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In 1984, what was the totalitarian government's mean of control?

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seerboldly | Student, Grade 10 | Salutatorian

Posted August 22, 2013 at 1:21 PM via web

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In 1984, what was the totalitarian government's mean of control?

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accessteacher | High School Teacher | (Level 3) Distinguished Educator

Posted August 23, 2013 at 6:35 AM (Answer #1)

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In one word, fear. Fear is the way in which the totalitarian government of Orwell's dystopian world maintains control over their populace and forces them to comply to their commands and wishes. Throughout the novel, it is clear that both Julia and Winston are constantly alert to the fact that they may be being watched, and this vigilance is something that is associated with the Thought Police, whose job it is to constantly search out Thought Crime, where even your thoughts can betray you. The centre of this fear is of course The Ministery of Love, which is ironically named, for its real job is, as the opening chapter informs the reader, to maintain law and order. Note how the Ministry of Love is described:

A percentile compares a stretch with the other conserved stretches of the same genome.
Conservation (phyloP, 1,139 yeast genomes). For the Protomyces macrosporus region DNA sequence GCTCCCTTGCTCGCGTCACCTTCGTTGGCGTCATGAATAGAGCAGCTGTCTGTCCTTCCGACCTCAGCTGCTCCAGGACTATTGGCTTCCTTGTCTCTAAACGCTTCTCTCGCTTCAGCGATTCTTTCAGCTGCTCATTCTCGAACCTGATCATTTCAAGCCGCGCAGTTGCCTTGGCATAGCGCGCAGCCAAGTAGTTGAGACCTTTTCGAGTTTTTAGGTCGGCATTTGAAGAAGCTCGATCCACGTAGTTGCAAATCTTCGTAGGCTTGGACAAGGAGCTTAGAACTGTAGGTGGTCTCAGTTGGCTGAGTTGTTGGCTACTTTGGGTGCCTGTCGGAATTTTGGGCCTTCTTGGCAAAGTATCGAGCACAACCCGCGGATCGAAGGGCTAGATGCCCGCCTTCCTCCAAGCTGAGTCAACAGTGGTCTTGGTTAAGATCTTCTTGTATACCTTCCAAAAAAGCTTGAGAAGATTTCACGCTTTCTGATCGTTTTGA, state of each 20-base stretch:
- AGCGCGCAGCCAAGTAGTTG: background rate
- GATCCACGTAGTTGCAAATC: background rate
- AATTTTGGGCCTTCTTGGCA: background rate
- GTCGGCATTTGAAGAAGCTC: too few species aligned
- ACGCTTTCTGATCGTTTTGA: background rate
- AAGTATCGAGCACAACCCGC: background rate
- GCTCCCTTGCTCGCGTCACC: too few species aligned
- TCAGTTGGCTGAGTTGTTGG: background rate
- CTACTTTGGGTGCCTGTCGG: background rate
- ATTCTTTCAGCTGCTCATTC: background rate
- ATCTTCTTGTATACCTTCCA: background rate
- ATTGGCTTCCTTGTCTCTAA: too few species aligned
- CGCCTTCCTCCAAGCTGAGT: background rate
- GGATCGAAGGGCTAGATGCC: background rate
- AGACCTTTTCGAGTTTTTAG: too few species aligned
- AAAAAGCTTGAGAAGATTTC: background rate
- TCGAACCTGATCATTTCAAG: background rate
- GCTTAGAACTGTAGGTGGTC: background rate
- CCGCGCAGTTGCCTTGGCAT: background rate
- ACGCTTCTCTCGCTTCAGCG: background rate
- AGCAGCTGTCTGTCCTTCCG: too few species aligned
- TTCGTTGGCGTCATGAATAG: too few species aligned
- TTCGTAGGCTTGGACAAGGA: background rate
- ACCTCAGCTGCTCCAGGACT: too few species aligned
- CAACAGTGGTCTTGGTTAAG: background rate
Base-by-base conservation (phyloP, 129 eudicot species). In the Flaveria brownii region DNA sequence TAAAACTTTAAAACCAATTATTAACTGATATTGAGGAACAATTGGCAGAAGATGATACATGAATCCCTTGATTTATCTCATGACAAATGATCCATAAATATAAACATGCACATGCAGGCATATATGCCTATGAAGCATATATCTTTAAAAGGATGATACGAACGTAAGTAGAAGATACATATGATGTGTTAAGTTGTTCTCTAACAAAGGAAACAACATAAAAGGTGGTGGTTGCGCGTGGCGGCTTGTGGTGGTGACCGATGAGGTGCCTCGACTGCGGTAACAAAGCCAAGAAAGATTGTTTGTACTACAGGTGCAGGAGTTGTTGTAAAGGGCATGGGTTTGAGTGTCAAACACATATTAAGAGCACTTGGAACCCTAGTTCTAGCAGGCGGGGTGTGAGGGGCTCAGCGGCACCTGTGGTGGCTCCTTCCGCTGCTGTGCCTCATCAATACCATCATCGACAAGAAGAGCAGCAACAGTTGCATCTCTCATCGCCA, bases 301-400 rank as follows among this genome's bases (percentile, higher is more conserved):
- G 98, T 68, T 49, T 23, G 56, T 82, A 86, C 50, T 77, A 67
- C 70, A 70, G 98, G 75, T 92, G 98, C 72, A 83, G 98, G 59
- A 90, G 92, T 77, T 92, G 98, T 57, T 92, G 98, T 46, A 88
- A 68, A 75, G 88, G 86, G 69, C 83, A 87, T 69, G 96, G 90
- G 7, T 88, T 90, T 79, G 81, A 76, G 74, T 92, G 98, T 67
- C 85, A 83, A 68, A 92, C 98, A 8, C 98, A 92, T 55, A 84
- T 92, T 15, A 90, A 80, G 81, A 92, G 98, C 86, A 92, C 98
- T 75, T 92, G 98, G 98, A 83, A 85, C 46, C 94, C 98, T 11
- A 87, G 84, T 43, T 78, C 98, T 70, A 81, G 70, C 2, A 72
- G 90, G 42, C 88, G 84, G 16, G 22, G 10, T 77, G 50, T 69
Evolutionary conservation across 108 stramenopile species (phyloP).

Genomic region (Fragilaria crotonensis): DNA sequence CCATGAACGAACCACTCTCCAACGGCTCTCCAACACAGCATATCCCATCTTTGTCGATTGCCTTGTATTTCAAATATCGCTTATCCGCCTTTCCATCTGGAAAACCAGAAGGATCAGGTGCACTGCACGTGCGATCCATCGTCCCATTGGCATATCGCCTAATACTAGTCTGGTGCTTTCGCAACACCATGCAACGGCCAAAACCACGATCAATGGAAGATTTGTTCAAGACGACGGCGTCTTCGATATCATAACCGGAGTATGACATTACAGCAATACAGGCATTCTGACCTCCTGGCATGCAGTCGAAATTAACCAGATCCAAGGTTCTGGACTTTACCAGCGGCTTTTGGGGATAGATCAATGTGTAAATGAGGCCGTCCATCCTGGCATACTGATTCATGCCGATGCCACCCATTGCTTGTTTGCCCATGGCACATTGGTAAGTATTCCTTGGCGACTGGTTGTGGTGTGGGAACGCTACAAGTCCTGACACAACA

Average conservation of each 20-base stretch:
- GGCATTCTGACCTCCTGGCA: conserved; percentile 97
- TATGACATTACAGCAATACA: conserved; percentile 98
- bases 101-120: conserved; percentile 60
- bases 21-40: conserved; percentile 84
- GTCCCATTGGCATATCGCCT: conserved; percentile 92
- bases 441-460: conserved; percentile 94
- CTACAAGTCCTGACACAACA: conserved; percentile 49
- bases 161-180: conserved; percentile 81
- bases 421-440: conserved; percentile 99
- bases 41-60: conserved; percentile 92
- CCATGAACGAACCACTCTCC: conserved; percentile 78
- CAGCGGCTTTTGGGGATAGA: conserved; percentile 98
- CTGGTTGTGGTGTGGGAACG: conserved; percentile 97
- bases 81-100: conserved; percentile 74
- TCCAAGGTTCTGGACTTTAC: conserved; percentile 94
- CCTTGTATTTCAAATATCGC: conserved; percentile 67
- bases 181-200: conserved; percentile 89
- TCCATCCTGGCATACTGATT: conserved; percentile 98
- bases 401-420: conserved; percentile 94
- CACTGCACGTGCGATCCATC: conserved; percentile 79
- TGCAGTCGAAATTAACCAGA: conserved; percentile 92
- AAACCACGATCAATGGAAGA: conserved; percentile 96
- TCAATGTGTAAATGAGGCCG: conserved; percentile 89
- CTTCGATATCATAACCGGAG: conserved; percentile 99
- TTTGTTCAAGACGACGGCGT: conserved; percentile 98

The Ministry of Love was the really frightening one. There were no windows in it at all. Winston had never been inside the Ministry of Love, nor within half a kilometre of it.

As the reader and Winston discovers later on in the novel, the Ministry of Love is really a torture centre where people like himself are taken to be broken. This is not the only fear that exists, however, as it becomes clear that this is a world in which frequently people who are viewed a being dangerous in any way are just made to disappear without trace suddenly. Fear then is the way in which the totalitarian government of this dystopian world maintains control and order.

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